A Tale of Two Favorability Ratings
While a majority of registered voters in Virginia have a positive impression of President Obama, fewer have a favorable view of Governor Romney. 52% of voters think well of the president while 44% have a less than favorable opinion of him. Four percent are unsure.
Looking at Romney, 44% have an unfavorable impression of him while 41% have a favorable one. 15% are unsure.
Position on Same-Sex Marriage Has Little Impact on Vote, Says Plurality
Nearly one in three registered voters in Virginia — 32% — say they are more likely to vote for Mitt Romney because he opposes same-sex marriage while one in four — 25% — reports they are more likely to support President Obama because he supports same-sex marriage. However, a notable 41% think a candidate’s stance on the issue does not make much difference to their vote. Only 2% are undecided.
Economy Trumps Social Issues
When it comes to the factor that is more important in deciding their vote, 72% of registered voters in Virginia choose the economy. 22%, however, believe social issues are more important, and 6% are undecided.
Virginia voters divide about whether President Obama — 46% — or Governor Romney — 45% — is better equipped to handle the economy. Nine percent are unsure.
Nearly half of registered voters in the state — 48% — believe Mr. Obama comes closer to their views on social issues. 43%, though, think Mr. Romney better reflects their positions on these issues while 9% are unsure.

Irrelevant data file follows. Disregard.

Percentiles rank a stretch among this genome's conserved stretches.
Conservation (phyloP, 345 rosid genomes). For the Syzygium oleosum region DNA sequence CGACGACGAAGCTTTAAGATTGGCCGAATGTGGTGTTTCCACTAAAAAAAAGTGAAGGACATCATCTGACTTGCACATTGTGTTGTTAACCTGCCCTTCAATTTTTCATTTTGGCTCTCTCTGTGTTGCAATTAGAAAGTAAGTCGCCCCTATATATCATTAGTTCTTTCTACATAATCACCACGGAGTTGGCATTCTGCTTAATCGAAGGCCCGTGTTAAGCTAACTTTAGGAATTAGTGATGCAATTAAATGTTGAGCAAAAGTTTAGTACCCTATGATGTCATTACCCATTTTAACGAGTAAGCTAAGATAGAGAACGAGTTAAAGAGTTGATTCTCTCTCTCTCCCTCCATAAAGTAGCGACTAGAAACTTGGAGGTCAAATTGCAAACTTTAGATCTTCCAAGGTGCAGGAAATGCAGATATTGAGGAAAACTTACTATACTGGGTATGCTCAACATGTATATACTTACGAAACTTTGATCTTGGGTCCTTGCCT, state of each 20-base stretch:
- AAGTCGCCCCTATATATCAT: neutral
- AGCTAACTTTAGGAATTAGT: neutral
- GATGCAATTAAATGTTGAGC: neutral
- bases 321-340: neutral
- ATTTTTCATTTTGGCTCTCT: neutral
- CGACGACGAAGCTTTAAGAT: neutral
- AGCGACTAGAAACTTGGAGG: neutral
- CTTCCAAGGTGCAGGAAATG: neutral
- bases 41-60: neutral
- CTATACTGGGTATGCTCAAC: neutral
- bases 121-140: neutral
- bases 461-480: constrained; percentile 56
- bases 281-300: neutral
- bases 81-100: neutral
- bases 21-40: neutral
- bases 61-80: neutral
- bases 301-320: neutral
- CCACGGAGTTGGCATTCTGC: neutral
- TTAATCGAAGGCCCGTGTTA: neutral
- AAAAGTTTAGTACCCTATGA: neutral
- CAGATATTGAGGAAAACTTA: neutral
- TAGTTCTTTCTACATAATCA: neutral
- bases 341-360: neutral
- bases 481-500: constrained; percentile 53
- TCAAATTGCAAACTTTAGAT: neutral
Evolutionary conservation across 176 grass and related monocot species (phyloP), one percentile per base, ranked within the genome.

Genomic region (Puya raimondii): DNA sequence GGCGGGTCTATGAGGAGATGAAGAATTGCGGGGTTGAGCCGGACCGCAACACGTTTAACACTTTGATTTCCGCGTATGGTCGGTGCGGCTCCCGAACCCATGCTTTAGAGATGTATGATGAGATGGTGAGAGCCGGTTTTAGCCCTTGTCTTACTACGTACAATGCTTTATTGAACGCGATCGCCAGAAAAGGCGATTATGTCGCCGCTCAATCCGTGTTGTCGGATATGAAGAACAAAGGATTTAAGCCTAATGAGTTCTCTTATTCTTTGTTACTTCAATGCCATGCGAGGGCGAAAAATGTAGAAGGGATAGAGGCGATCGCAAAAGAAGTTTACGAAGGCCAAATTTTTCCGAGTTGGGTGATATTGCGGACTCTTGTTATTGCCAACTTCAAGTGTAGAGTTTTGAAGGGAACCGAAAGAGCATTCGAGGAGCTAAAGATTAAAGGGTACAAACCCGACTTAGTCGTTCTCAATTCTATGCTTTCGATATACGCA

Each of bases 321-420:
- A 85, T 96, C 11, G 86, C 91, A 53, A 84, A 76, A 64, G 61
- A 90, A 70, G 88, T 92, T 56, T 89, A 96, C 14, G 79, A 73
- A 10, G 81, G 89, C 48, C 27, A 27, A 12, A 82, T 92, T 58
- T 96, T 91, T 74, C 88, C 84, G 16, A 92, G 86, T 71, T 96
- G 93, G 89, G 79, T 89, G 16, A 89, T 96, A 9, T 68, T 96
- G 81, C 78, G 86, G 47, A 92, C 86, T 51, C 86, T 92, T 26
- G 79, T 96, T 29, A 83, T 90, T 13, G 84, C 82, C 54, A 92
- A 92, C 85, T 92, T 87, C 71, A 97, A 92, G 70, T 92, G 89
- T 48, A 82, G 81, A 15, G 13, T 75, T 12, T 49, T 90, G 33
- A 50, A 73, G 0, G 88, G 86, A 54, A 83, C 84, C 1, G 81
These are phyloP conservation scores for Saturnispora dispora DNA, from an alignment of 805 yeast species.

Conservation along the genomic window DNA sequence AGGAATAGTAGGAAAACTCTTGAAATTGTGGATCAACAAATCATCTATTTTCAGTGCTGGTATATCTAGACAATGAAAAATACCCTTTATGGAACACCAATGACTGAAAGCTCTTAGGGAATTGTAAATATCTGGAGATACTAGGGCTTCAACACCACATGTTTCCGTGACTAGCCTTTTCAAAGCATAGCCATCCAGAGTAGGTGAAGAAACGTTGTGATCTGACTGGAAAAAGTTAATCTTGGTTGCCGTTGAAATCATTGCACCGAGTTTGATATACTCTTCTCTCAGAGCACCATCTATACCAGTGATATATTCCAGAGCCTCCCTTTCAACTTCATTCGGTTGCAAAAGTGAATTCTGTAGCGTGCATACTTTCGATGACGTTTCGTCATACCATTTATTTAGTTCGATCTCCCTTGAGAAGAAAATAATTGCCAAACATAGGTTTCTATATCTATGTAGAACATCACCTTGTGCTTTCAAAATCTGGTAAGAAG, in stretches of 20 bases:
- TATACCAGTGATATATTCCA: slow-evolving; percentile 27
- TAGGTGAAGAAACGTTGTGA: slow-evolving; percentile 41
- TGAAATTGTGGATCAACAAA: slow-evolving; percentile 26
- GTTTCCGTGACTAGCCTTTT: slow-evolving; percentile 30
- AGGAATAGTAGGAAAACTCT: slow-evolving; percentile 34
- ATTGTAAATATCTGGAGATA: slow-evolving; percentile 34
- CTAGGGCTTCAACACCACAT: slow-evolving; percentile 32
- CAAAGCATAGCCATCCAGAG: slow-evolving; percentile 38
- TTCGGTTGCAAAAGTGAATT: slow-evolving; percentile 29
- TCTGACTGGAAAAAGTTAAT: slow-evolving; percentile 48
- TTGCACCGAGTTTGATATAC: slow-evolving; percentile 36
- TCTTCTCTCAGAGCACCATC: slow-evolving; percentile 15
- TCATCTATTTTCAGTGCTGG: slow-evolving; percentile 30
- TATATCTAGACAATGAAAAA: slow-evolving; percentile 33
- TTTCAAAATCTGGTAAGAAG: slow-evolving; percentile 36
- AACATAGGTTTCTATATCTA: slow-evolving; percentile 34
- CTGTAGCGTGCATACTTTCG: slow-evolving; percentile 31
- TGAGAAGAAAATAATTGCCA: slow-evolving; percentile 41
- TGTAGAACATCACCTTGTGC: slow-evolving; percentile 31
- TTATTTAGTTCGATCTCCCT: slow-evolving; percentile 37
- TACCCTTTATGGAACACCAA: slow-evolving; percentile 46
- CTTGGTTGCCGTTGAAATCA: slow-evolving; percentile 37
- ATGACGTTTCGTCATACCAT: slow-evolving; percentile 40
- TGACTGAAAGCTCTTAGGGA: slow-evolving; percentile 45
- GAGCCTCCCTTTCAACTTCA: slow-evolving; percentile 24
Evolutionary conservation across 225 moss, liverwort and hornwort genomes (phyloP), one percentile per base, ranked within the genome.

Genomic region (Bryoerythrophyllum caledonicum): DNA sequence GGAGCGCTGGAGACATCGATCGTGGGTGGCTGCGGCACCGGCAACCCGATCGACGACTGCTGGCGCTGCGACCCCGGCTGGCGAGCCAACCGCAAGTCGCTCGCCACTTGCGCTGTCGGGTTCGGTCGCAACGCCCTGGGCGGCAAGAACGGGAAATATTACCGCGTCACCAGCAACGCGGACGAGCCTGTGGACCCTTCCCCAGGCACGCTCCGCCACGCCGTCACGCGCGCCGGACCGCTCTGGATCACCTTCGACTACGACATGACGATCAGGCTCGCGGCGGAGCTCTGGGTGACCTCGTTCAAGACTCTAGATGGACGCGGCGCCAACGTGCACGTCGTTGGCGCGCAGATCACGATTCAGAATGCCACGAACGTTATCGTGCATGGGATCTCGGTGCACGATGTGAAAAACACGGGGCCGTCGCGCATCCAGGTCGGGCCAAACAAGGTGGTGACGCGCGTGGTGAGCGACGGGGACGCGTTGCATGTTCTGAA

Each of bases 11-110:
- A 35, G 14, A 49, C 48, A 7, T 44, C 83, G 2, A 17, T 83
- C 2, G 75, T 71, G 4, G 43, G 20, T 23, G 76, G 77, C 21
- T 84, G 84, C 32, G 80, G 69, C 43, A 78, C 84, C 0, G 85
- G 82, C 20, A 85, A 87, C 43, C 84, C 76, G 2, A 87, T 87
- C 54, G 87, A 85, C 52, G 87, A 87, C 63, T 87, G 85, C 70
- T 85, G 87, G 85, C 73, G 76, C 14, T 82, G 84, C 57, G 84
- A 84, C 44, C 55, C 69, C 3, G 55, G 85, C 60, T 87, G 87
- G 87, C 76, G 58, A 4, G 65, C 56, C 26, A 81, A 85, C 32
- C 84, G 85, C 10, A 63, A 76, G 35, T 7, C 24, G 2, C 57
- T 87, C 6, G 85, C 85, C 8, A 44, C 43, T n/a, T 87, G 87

On other issues:
- President Obama is viewed by a majority of registered voters — 52% — as the candidate who will do a better job handling foreign policy. 37% have this opinion of Mr. Romney, and 10% are unsure.
- Half of registered voters in Virginia — 50% — think Romney will do a better job reducing the national debt while 40% have this view of President Obama. 10% are unsure.
- 53% of registered voters perceive President Obama to be the candidate who best understands voters’ problems. 36%, however, say Romney is the more relatable candidate, and 11% are unsure.
Nearly Six in Ten Say Prez Inherited Economic Conditions, Majority Says Worst is Over
57% of registered voters in Virginia believe President Obama mostly inherited the nation’s current economic conditions while 36% say they are mostly a result of his own policies. Seven percent are unsure.
When thinking about the U.S. economy, overall, 55% think the worst of the country’s economic woes are over while 37% say the worst is yet to come. Eight percent are unsure. There has been little change on this question since March when 53% said the worst was behind us, 39% thought there was more bad economic news on the horizon, and 8% were unsure.
A plurality of voters expect the nation’s economy to remain steady in the next 12 months. While 34% say the economy will improve and 16% report it will get worse, 45% think it will stay about the same. Five percent are unsure. In March, 38% believed the economy would get better, 19% thought it would deteriorate, and 40% said it would remain about the same. Three percent, at the time, were unsure.
Looking at their family finances, 34% of registered voters in Virginia say they expect their personal financial situation to get better in the next year. 10%, however, believe it will get worse while a majority — 55% — thinks it will be status quo.
Almost Six in Ten Think Nation Needs a Course Correction
58% of registered voters in Virginia think things in the nation are off on the wrong track. 38% believe they are headed in the right direction, and 4% are unsure.
There has been an increase in the proportion of Virginia voters who say things are off course. When NBC News/Marist last reported this question in March, 49% reported the nation needed to get back on track while 44% thought things were copasetic. Seven percent, then, were unsure.
Kaine-Allen Senate Race Competitive
In the race for U.S. Senate in Virginia, Democrat Tim Kaine leads Republican George Allen, 49% to 43%, among registered voters statewide. Nine percent are undecided.
In March, 48% backed Kaine, 39% were for Allen, and 14% were undecided.